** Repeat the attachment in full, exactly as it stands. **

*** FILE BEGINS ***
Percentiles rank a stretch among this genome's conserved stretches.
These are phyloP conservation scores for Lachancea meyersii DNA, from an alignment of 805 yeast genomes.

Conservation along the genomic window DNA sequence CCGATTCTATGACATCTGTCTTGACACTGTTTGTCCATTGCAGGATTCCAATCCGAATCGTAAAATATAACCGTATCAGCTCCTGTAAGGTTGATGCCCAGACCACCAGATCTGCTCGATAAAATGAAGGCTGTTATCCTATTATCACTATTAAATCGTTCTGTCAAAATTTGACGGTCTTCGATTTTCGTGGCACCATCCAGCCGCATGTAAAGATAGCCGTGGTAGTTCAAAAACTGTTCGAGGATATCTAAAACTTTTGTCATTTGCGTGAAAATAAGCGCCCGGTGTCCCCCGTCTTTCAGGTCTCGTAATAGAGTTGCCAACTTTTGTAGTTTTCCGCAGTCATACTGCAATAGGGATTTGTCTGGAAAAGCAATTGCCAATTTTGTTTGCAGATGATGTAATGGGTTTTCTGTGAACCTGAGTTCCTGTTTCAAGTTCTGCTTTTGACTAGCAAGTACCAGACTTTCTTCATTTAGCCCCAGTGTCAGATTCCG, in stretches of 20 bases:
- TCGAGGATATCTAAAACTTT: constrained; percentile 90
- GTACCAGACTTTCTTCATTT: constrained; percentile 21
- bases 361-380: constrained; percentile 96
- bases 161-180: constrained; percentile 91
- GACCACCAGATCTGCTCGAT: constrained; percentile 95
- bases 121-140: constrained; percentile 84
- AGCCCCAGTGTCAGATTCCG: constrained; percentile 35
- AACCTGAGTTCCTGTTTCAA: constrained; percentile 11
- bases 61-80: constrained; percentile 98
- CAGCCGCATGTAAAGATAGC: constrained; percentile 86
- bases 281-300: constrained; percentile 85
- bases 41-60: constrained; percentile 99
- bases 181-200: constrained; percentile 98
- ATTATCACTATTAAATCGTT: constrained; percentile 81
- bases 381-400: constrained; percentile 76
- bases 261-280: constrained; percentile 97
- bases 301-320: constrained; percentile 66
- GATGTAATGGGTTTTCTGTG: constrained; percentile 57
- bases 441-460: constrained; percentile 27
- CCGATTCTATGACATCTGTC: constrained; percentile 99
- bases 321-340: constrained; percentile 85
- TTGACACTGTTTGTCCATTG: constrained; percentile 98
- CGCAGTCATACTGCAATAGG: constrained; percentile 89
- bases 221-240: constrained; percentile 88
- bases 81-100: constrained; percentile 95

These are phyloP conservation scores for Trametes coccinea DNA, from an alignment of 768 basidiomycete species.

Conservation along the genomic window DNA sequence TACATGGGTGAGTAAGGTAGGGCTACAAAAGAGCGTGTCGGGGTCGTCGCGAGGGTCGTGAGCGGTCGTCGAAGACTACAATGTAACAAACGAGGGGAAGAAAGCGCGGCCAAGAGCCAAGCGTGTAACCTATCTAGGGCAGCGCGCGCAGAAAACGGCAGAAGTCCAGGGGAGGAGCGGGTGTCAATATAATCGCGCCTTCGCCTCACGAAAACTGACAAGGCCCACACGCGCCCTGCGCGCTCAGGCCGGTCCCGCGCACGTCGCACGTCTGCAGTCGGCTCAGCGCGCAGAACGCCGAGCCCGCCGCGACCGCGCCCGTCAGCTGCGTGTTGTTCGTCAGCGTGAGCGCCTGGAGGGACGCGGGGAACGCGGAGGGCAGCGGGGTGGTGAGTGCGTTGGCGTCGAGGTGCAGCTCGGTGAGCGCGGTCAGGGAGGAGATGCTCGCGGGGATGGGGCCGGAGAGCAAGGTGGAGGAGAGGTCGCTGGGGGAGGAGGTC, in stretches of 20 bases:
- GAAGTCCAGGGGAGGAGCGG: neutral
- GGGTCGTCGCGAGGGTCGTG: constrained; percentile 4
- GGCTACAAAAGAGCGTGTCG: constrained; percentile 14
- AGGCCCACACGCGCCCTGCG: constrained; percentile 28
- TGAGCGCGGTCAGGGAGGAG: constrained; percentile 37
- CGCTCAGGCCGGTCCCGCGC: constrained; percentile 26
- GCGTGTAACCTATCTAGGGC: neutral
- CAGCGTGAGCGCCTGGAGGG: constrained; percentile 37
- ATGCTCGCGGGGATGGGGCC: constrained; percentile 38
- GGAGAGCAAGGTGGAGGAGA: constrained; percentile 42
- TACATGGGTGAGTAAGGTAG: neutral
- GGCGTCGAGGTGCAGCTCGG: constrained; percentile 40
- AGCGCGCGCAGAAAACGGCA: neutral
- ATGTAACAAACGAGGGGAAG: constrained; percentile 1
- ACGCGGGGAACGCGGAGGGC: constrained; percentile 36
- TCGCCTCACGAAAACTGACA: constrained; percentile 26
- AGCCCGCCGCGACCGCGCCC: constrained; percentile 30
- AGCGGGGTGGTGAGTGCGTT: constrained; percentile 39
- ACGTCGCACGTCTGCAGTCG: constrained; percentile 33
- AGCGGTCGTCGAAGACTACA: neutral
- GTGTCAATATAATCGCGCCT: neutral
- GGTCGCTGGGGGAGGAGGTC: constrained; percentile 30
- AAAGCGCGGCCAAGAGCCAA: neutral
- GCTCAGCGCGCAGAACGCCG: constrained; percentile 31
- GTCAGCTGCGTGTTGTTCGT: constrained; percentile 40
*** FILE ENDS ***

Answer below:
Percentiles rank a stretch among this genome's conserved stretches.
These are phyloP conservation scores for Lachancea meyersii DNA, from an alignment of 805 yeast genomes.

Conservation along the genomic window DNA sequence CCGATTCTATGACATCTGTCTTGACACTGTTTGTCCATTGCAGGATTCCAATCCGAATCGTAAAATATAACCGTATCAGCTCCTGTAAGGTTGATGCCCAGACCACCAGATCTGCTCGATAAAATGAAGGCTGTTATCCTATTATCACTATTAAATCGTTCTGTCAAAATTTGACGGTCTTCGATTTTCGTGGCACCATCCAGCCGCATGTAAAGATAGCCGTGGTAGTTCAAAAACTGTTCGAGGATATCTAAAACTTTTGTCATTTGCGTGAAAATAAGCGCCCGGTGTCCCCCGTCTTTCAGGTCTCGTAATAGAGTTGCCAACTTTTGTAGTTTTCCGCAGTCATACTGCAATAGGGATTTGTCTGGAAAAGCAATTGCCAATTTTGTTTGCAGATGATGTAATGGGTTTTCTGTGAACCTGAGTTCCTGTTTCAAGTTCTGCTTTTGACTAGCAAGTACCAGACTTTCTTCATTTAGCCCCAGTGTCAGATTCCG, in stretches of 20 bases:
- TCGAGGATATCTAAAACTTT: constrained; percentile 90
- GTACCAGACTTTCTTCATTT: constrained; percentile 21
- bases 361-380: constrained; percentile 96
- bases 161-180: constrained; percentile 91
- GACCACCAGATCTGCTCGAT: constrained; percentile 95
- bases 121-140: constrained; percentile 84
- AGCCCCAGTGTCAGATTCCG: constrained; percentile 35
- AACCTGAGTTCCTGTTTCAA: constrained; percentile 11
- bases 61-80: constrained; percentile 98
- CAGCCGCATGTAAAGATAGC: constrained; percentile 86
- bases 281-300: constrained; percentile 85
- bases 41-60: constrained; percentile 99
- bases 181-200: constrained; percentile 98
- ATTATCACTATTAAATCGTT: constrained; percentile 81
- bases 381-400: constrained; percentile 76
- bases 261-280: constrained; percentile 97
- bases 301-320: constrained; percentile 66
- GATGTAATGGGTTTTCTGTG: constrained; percentile 57
- bases 441-460: constrained; percentile 27
- CCGATTCTATGACATCTGTC: constrained; percentile 99
- bases 321-340: constrained; percentile 85
- TTGACACTGTTTGTCCATTG: constrained; percentile 98
- CGCAGTCATACTGCAATAGG: constrained; percentile 89
- bases 221-240: constrained; percentile 88
- bases 81-100: constrained; percentile 95

These are phyloP conservation scores for Trametes coccinea DNA, from an alignment of 768 basidiomycete species.

Conservation along the genomic window DNA sequence TACATGGGTGAGTAAGGTAGGGCTACAAAAGAGCGTGTCGGGGTCGTCGCGAGGGTCGTGAGCGGTCGTCGAAGACTACAATGTAACAAACGAGGGGAAGAAAGCGCGGCCAAGAGCCAAGCGTGTAACCTATCTAGGGCAGCGCGCGCAGAAAACGGCAGAAGTCCAGGGGAGGAGCGGGTGTCAATATAATCGCGCCTTCGCCTCACGAAAACTGACAAGGCCCACACGCGCCCTGCGCGCTCAGGCCGGTCCCGCGCACGTCGCACGTCTGCAGTCGGCTCAGCGCGCAGAACGCCGAGCCCGCCGCGACCGCGCCCGTCAGCTGCGTGTTGTTCGTCAGCGTGAGCGCCTGGAGGGACGCGGGGAACGCGGAGGGCAGCGGGGTGGTGAGTGCGTTGGCGTCGAGGTGCAGCTCGGTGAGCGCGGTCAGGGAGGAGATGCTCGCGGGGATGGGGCCGGAGAGCAAGGTGGAGGAGAGGTCGCTGGGGGAGGAGGTC, in stretches of 20 bases:
- GAAGTCCAGGGGAGGAGCGG: neutral
- GGGTCGTCGCGAGGGTCGTG: constrained; percentile 4
- GGCTACAAAAGAGCGTGTCG: constrained; percentile 14
- AGGCCCACACGCGCCCTGCG: constrained; percentile 28
- TGAGCGCGGTCAGGGAGGAG: constrained; percentile 37
- CGCTCAGGCCGGTCCCGCGC: constrained; percentile 26
- GCGTGTAACCTATCTAGGGC: neutral
- CAGCGTGAGCGCCTGGAGGG: constrained; percentile 37
- ATGCTCGCGGGGATGGGGCC: constrained; percentile 38
- GGAGAGCAAGGTGGAGGAGA: constrained; percentile 42
- TACATGGGTGAGTAAGGTAG: neutral
- GGCGTCGAGGTGCAGCTCGG: constrained; percentile 40
- AGCGCGCGCAGAAAACGGCA: neutral
- ATGTAACAAACGAGGGGAAG: constrained; percentile 1
- ACGCGGGGAACGCGGAGGGC: constrained; percentile 36
- TCGCCTCACGAAAACTGACA: constrained; percentile 26
- AGCCCGCCGCGACCGCGCCC: constrained; percentile 30
- AGCGGGGTGGTGAGTGCGTT: constrained; percentile 39
- ACGTCGCACGTCTGCAGTCG: constrained; percentile 33
- AGCGGTCGTCGAAGACTACA: neutral
- GTGTCAATATAATCGCGCCT: neutral
- GGTCGCTGGGGGAGGAGGTC: constrained; percentile 30
- AAAGCGCGGCCAAGAGCCAA: neutral
- GCTCAGCGCGCAGAACGCCG: constrained; percentile 31
- GTCAGCTGCGTGTTGTTCGT: constrained; percentile 40